Another example of a grinder biohacker is Moon Ribas – a cyborg dancer who has implants which allow her to feel earthquakes as they’re occurring. The implant, which was first implanted in her elbow and is now in each foot is an online seismic sensor which has been named the Seismic Sense. The Seismic Sense creates vibrations whenever an earthquake occurs anywhere in the planet and Ribas transposes these vibrations on stage, using either sound or dance.
Sound – Seismic Percussion
Dance – Waiting For Earthquakes
In 2010, Neil Harbisson and Moon Ribas founded the Cyborg Foundation – an international organisation that aims to help humans become cyborgs, defend cyborg rights and promote cyborg art.
Whilst Harbisson and Ribas are probably two of the most well-known and well-documented grinder biohackers, there are many more examples. The community of grinders is small but growing; however biohacking technology is in its infancy and many of the devices used are still crude.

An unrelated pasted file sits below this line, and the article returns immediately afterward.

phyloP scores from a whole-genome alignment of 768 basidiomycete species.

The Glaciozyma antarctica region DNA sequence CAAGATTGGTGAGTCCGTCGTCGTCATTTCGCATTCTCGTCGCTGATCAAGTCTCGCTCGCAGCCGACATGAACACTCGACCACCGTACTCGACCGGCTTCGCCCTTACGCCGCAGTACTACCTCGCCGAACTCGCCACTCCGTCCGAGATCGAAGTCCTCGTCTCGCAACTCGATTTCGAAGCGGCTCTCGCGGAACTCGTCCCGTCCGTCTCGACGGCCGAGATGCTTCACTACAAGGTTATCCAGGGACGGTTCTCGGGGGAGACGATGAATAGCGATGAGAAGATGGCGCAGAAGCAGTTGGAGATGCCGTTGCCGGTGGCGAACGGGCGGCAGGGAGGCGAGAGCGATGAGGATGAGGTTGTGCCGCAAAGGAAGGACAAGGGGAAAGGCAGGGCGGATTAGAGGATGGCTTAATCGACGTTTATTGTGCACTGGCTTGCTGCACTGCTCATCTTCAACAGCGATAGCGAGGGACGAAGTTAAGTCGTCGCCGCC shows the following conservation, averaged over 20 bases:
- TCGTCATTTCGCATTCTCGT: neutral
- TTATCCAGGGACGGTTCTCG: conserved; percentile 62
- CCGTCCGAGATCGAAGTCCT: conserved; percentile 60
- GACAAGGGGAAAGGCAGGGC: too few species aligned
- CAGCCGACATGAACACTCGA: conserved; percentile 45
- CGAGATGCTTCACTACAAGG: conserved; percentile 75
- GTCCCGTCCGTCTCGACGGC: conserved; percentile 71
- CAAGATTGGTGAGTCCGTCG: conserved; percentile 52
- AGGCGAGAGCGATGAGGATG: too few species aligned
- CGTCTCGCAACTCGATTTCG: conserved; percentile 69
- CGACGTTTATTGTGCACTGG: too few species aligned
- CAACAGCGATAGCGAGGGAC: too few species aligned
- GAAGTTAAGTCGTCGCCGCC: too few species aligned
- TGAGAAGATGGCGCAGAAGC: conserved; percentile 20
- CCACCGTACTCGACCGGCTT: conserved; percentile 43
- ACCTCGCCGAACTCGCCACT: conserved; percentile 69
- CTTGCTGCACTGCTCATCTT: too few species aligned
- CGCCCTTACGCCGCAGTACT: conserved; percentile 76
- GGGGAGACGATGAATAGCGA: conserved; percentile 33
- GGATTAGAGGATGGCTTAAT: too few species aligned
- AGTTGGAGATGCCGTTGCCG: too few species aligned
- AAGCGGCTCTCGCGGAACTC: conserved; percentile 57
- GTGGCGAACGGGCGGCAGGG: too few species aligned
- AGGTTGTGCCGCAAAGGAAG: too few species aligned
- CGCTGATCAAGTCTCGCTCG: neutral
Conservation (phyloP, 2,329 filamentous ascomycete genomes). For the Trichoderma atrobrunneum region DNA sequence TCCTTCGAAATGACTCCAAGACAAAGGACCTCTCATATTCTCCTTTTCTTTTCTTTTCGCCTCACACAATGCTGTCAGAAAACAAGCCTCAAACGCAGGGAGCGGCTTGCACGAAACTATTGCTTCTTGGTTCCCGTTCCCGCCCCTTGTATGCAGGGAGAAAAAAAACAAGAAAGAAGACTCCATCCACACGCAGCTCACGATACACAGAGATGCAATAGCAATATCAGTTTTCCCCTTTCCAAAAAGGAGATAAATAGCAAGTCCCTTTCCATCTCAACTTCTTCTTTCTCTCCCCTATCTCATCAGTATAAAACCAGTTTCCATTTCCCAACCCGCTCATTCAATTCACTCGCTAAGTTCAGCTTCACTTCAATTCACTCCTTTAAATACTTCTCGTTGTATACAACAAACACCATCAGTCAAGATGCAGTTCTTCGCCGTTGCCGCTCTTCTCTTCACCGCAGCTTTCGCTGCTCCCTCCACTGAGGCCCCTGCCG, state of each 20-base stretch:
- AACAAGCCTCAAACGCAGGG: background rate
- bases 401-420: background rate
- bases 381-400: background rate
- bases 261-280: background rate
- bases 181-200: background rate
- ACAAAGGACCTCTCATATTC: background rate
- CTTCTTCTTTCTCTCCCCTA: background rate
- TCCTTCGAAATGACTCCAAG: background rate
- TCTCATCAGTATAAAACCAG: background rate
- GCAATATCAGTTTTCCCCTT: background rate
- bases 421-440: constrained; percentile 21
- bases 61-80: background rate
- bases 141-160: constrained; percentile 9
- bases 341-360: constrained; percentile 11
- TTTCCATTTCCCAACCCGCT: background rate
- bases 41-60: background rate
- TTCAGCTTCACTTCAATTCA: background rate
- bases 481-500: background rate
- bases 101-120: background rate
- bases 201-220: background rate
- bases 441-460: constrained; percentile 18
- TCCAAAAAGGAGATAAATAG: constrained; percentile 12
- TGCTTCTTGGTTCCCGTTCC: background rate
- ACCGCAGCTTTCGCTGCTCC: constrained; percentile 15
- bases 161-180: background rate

Further examples of grinder biohacks include:
- Microchip implants – Devices which generally store and transmit data over a magnetic field. These can be used to replace the need for electronic access devices, payment cards, work/travel/gym passes etc. According to estimates from the biohacking company Dangerous Things, between 50,000 and 100,000 individuals have microchips implanted.
- The North Sense – A device which vibrates gently when the wearer is facing magnetic north
- Blood Test Implant – A device which monitors substances in the body and transmits this data via bluetooth
- Neuro-surgical implants – Technological/cybernetic devices that are linked to the body’s nervous system
- Biomagnets – Implanted magnets that allow users alternative ways to interact with and sense their environment (such as sensing electromagnetic fields)